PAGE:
On Wednesday, November 30, 2016, the House will consider H.R. 6393, the Intelligence Authorization Act for Fiscal Year 2017, under suspension of the rules. H.R. 6393 was introduced on November 22, 2016, by Rep. Devin Nunes (R-CA) and Rep. Adam Schiff (D-CA), and was referred to the House Permanent Select Committee on Intelligence.
H.R. 6393 authorizes appropriations for intelligence and intelligence-related activities of the U.S. government for fiscal year 2017. This bill is similar to H.R. 5077, which passed the House on May 24, 2016, on a bipartisan vote of 371-35, but reflects extensive negotiations with the Senate. The Senate Select Committee on Intelligence reported S. 3017 on June 15, 2016. All provisions in H.R. 6393 are derived from H.R. 5077 or S. 3017. The Legislative Digest for H.R. 5077 can be found here. Significant changes from H.R. 5077—reflecting provisions incorporated from S. 3017—include:
Support to nonprofit organizations assisting intelligence community employees: The bill allows the Director of National Intelligence (DNI) to engage in fundraising for nonprofits that provide support to surviving family members of a deceased employee or provide for the welfare, education, or recreation of employees of an element of the intelligence community.
Science, Technology, Engineering, and Math (STEM): The bill directs the DNI to submit a 5-year strategy for outreach and recruiting efforts in STEM fields, and provides special pay authorities for the retention of STEM positions.
Protections for independent inspectors general of certain elements of the intelligence community: The bill directs the DNI to develop and implement a uniform policy for each covered office of an inspector general to better ensure the independence of each office.
Congressional Oversight of Policy Directives and Guidance: The bill requires the DNI to submit to Congress within 15 days any classified or unclassified Presidential Policy Directive, Presidential Policy Guidance, or other similar policy document, including any annex, that assigns takes, roles, or responsibilities the intelligence community.
Matters Relating to Foreign Countries: Creates a new Title V that establishes an interagency committee to counter active measure by the Russian Federation to exert cover influence, places limitations on travel of accredited diplomats and consular of the Russian Federation in the United States, and requires a study on enhanced intelligence and information sharing with Open Skies Treaty member states.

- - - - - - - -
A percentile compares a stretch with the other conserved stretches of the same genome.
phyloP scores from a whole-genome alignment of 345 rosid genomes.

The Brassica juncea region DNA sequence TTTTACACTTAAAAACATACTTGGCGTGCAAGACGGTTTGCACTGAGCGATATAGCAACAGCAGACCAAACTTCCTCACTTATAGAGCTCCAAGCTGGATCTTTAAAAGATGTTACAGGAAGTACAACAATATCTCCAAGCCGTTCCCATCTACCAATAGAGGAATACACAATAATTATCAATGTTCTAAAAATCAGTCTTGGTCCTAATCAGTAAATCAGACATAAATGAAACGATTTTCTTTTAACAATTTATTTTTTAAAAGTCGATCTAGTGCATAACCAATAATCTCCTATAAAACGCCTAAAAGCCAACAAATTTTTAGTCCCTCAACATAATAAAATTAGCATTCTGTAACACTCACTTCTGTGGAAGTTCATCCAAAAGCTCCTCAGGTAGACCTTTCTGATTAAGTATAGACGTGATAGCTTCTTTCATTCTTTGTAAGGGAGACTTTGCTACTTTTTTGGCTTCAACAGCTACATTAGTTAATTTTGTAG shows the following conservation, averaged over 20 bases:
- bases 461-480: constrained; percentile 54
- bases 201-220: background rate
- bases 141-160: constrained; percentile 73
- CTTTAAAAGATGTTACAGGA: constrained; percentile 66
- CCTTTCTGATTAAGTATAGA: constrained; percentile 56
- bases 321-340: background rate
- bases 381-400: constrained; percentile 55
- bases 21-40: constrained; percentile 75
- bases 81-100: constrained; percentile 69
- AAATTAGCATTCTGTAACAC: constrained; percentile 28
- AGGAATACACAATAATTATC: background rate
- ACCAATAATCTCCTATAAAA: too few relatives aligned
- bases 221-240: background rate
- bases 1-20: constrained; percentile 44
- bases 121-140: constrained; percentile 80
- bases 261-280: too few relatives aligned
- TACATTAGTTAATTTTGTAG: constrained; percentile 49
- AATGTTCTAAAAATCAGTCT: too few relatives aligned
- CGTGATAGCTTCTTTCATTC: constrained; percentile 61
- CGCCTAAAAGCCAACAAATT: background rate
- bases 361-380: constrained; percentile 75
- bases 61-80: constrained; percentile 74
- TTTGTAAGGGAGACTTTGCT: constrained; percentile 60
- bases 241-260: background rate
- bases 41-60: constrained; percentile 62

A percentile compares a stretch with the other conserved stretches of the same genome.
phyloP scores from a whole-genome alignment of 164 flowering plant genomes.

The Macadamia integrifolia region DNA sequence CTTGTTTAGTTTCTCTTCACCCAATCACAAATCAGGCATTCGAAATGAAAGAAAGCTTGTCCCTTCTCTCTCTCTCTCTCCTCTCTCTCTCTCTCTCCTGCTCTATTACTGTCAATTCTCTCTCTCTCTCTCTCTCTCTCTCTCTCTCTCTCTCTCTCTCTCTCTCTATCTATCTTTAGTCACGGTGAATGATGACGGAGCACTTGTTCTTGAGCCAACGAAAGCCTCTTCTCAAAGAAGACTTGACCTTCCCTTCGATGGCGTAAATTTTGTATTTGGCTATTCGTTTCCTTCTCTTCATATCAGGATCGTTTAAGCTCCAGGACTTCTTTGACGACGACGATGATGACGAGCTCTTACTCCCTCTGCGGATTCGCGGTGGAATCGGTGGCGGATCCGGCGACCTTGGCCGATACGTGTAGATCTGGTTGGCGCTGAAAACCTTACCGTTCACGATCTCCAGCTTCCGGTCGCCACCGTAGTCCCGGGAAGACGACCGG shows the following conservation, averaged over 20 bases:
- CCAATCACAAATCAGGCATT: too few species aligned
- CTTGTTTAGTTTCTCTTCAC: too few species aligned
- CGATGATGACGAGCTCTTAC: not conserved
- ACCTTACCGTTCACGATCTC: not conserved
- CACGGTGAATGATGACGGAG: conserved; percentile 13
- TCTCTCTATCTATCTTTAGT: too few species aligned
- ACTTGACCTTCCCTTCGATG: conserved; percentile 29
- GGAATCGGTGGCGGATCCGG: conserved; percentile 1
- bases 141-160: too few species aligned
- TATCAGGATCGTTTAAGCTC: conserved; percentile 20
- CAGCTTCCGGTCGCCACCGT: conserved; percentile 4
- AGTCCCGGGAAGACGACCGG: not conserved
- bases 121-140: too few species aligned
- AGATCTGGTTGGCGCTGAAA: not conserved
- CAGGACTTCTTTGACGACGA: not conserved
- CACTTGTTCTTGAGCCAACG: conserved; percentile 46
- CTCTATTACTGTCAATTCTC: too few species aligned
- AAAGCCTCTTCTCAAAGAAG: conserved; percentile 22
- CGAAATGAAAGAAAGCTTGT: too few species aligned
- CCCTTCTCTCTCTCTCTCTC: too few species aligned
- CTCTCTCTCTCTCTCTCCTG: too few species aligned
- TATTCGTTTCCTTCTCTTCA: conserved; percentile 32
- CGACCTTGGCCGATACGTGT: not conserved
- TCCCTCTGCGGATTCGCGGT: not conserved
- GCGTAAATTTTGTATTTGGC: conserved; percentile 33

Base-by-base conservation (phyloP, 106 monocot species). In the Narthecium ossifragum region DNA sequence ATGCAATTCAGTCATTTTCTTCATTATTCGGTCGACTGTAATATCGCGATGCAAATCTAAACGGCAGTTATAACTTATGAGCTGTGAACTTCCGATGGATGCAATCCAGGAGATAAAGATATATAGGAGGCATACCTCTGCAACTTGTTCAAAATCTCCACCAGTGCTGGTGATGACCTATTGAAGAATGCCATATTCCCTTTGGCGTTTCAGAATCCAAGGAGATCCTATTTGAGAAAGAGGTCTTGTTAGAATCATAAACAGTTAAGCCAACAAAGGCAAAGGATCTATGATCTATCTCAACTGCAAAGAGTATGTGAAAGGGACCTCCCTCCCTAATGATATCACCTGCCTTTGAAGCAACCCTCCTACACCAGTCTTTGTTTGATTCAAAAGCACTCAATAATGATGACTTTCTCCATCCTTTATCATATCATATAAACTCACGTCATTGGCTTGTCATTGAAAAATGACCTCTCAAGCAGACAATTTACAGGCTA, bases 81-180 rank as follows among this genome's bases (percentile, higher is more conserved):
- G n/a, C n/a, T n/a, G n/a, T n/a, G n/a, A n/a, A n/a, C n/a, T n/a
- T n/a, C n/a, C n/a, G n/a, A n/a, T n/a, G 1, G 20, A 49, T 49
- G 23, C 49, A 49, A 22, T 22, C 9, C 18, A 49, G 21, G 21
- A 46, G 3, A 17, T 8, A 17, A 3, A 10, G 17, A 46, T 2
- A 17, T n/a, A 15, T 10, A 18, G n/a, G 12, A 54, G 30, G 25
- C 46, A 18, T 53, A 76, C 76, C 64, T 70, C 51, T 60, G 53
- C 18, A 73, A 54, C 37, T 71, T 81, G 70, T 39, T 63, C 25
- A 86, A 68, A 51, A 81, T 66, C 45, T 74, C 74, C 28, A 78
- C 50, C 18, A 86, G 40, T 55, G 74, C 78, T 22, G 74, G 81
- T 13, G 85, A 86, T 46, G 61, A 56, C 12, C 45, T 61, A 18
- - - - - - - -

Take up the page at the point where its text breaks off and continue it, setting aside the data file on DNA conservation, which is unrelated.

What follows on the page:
The U.S. Intelligence Community (IC) consists of 17 agencies and organizations, including the Office of the Director of National Intelligence (ODNI), within the Executive Branch that work both independently and collaboratively to gather and analyze the intelligence necessary to conduct foreign relations and national security activities. The mission of the ODNI is to lead intelligence integration and forge an Intelligence Community that delivers the most insightful intelligence possible.
The Intelligence Authorization Act authorizes funds for the intelligence and intelligence-related activities of the: Office of the Director of National Intelligence; Central Intelligence Agency;Department of Defense, including the Defense Intelligence Agency; National Security Agency; National Reconnaissance Office, National Geospatial-Intelligence Agency, and the Departments of the Army, Navy, and Air Force; Department of State; Department of Treasury; Department of Energy; Department of Justice, including the Federal Bureau of Investigation and Drug Enforcement Administration;; and the Department of Homeland Security, including the Coast Guard. The amounts authorized by the bill for these elements for the conduct of intelligence activities are specified in a classified schedule of authorizations, including associated explanatory language, which accompanies the bill. The classified schedule of authorizations and associated explanatory language are available for Members to review in the offices of the Permanent Select Committee on Intelligence in HVC-304.
A final Congressional Budget Office (CBO) estimate is not currently available, but a preliminary analysis estimated that the effects of H.R. 6393 on both direct spending and revenues would be insignificant over the 2017-2026 period. CBO does not provide an estimate for classified programs.
For questions or further information please contact Jake Vreeburg with the House Republican Policy Committee by email or at 5-0190.